Lab rats who received daily krill oil supplements (Superba krill oil, Aker) performed better in cognitive tests, compared to control animals, according to findings published in Lipids in Health and Disease.
In addition, krill oil matched the anti-depressive substance Imipramine for preventing resignation/depression during the experiments, according to results of the Unavoidable Aversive Light Stimulus test (UALST), which measures the state of depression in lab animals.
"There is clearly potential for krill oil to aid in the management of depressive disorders, while avoiding sedative effects,” said Lena Burri, PhD, director of scientific writing at Aker BioMarine and coordinator of this study.
“The special combination of omega-3 fatty acids in phospholipid form in krill oil might give it a further advantage over other omega-3 sources."
The study was a collaboration between researchers at the University of Bergen, Norway, Aker BioMarine, and ETAP, a preclinical research center in France. Funding was provided by Aker and the Norwegian Research Council.
Matts Johansen, chief operating officer of Aker BioMarine said the company is “very excited about the results from this preclinical study on depression and cognitive function.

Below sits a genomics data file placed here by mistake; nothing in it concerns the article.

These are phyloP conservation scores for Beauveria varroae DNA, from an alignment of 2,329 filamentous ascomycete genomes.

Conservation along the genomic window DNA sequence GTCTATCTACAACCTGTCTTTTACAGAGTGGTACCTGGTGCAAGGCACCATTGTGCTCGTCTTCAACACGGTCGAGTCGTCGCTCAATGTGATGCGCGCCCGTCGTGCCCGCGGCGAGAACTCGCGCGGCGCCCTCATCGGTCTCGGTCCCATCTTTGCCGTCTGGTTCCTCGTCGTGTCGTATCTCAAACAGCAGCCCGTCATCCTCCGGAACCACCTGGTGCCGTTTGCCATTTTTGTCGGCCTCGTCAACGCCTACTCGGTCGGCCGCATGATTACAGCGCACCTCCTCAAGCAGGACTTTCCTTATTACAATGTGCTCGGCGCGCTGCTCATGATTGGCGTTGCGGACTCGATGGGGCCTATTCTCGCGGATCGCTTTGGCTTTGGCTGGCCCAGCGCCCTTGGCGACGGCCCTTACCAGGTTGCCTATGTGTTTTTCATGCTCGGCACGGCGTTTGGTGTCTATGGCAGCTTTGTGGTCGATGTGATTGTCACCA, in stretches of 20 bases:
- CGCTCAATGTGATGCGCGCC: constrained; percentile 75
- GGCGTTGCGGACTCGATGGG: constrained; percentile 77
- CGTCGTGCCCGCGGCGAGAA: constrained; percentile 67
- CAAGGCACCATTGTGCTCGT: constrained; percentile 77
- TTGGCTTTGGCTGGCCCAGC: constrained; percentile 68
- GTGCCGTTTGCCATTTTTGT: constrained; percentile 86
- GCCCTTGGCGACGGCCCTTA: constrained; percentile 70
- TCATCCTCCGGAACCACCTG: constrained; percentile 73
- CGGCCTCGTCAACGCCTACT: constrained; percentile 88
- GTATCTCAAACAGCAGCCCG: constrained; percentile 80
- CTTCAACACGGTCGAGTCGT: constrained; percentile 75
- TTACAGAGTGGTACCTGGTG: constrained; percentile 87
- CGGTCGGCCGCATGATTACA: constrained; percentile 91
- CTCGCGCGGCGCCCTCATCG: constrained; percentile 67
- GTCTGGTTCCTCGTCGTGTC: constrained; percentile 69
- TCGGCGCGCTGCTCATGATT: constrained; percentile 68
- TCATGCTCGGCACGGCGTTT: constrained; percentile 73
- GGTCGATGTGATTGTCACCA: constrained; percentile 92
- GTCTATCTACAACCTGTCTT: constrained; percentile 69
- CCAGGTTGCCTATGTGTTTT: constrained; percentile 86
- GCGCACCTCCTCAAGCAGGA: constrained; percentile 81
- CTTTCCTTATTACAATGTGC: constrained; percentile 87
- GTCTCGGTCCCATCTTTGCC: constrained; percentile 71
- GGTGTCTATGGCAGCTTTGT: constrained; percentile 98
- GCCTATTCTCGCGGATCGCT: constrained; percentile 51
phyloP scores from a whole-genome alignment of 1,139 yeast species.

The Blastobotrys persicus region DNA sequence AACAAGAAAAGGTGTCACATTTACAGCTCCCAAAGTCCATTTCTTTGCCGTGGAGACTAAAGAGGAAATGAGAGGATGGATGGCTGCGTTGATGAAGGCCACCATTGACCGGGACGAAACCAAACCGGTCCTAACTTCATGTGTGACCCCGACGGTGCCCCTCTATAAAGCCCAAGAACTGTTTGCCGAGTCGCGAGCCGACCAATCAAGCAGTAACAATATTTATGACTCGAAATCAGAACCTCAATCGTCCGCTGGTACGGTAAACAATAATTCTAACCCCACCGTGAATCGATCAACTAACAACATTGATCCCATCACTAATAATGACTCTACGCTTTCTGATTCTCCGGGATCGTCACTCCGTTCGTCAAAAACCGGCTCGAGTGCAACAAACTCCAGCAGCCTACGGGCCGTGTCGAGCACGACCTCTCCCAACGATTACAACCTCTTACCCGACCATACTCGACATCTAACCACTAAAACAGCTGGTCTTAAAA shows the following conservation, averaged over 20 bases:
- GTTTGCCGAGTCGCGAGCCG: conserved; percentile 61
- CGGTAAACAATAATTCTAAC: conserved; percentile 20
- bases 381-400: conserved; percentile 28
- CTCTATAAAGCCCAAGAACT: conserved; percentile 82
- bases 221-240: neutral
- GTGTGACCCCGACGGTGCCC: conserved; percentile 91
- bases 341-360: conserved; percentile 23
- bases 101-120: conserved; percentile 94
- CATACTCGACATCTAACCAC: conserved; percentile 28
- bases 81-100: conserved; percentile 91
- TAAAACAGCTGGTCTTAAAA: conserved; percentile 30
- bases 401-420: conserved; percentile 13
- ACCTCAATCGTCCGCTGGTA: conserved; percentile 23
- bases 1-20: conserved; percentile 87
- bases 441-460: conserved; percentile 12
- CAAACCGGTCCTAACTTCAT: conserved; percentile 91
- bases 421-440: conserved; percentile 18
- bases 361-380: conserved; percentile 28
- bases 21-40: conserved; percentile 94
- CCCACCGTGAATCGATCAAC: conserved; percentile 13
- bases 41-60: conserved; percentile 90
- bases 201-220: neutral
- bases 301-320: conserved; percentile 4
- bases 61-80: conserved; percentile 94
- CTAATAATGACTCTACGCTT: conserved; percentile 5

“This lays an excellent foundation and provides added confidence we are moving in the right direction by investing in additional brain health studies.
The researchers divided lab rats into three groups: The first group received the control diet only, the second was supplemented with krill oil at an average dose of 0.2 grams per day, and the third group received the diet plus the tricyclic antidepressant Imipramine (IMIP; Sigma-Aldrich).
Results showed that after seven weeks of intervention both male and female animals performed significantly better in the Aversive Light Stimulus Avoidance Test (ALSAT).
In addition, animals in both the krill oil and Imipramine groups did not display resignation/depression on the third day in the UALST, added the researchers.
Analysis of the animals’ brains indicated that krill oil enhanced expression of Bdnf, which is a gene implicated in neuronal growth and differentiation.
"We found that in comparison to Imipramine, administration of krill oil did not lead to sedation, which is a regular problem with classic antidepressants,” said Michaël Messaoudi, PhD, scientific & medical director of ETAP.
“Instead, krill oil treated animals remained alert and showed improved learning and memory functions, while displaying antidepressant-like effects."
Source: Lipids in Health and Disease
"Enhanced cognitive function and antidepressant-like effects after krill oil supplementation in rats"
Authors: K. Wibrand, K. Berge, M. Messaoudi, A. Duffaud, D. Panja, C.R. Bramham, L. Burri